As the name suggests, a pooled trust contains the assets of multiple individuals. The assets are pooled together for administration purposes, but segregated into a sub-account for the exclusive benefit of the special needs, disabled individual. This arrangement is similar to a bank; the bank pools all deposits together, but each customer maintains a separate account.

Strict federal and state regulatory agencies monitor the integrity of Pooled Trusts. They must be managed by a non-profit organization. As with the Long-Term- Care insurance option, there are variables to consider in selecting a Pooled Trusts, administrative fees for managing the account, processing procedures for submitting bills for payment and other details. Another critical factor for determining suitability is the availability of a trustworthy executor of the trust. This is typically a family member or guardian. Frail seniors with limitations in two of the 6 basic activities of daily living may be eligible for a Pooled Trust account and thereby receive Medicaid services. Pooled Trusts also address the excess income concerns for Medicaid eligibility. Upon depositing the funds in a trust, the beneficiary’s basic bills are paid by the trust such as utilities, rent and food. The disabled individual may then qualify for Medicaid and will not deplete hard earned savings.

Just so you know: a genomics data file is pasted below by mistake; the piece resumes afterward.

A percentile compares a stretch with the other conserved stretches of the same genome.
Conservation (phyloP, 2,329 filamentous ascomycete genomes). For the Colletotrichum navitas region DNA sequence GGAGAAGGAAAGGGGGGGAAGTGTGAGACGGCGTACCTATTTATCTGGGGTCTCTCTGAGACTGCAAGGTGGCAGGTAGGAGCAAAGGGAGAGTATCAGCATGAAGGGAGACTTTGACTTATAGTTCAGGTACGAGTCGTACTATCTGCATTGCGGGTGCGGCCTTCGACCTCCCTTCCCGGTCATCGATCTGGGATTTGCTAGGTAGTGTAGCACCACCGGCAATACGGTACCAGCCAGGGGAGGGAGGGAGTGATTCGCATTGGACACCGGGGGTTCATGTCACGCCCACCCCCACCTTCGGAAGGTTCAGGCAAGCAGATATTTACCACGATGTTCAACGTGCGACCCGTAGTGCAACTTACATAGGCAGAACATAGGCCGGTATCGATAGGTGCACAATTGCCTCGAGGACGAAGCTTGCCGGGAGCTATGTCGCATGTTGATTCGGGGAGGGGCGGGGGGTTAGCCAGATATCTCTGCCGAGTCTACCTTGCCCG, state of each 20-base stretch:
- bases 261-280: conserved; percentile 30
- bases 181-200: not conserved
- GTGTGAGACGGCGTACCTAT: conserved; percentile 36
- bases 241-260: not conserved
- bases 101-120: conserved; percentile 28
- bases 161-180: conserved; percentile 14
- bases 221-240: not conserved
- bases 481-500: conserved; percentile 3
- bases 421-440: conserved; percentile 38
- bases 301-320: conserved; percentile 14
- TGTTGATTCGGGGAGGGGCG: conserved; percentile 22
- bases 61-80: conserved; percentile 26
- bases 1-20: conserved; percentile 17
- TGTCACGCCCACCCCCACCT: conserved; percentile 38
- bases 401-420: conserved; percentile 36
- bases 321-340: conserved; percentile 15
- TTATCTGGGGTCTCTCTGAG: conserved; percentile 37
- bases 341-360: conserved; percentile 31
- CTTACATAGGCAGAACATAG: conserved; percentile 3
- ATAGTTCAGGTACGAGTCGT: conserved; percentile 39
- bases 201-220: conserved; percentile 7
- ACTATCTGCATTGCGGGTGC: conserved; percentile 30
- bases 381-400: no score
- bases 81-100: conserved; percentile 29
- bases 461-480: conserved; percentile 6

Need for Experienced Professional Expertise

There are no hard-and-fast rules for suitability and eligibility. Careful assessment of personal assets, family history, risk tolerance and a host of other factors need to be considered on a case by case basis. Many make the mistake of assuming they do not qualify for these measures. It seems responsible to seek out professional expertise to advise families regarding entitlement and eligibility. Reaching out for assistance in this complex and serious matter is no different than seeking out the advice of an accountant to guide you and advise you regarding avoidance of unnecessary tax exposure. It is legal and considered responsible due diligence. It should be done sooner rather than later.

—By RGB and the Elder Law Institute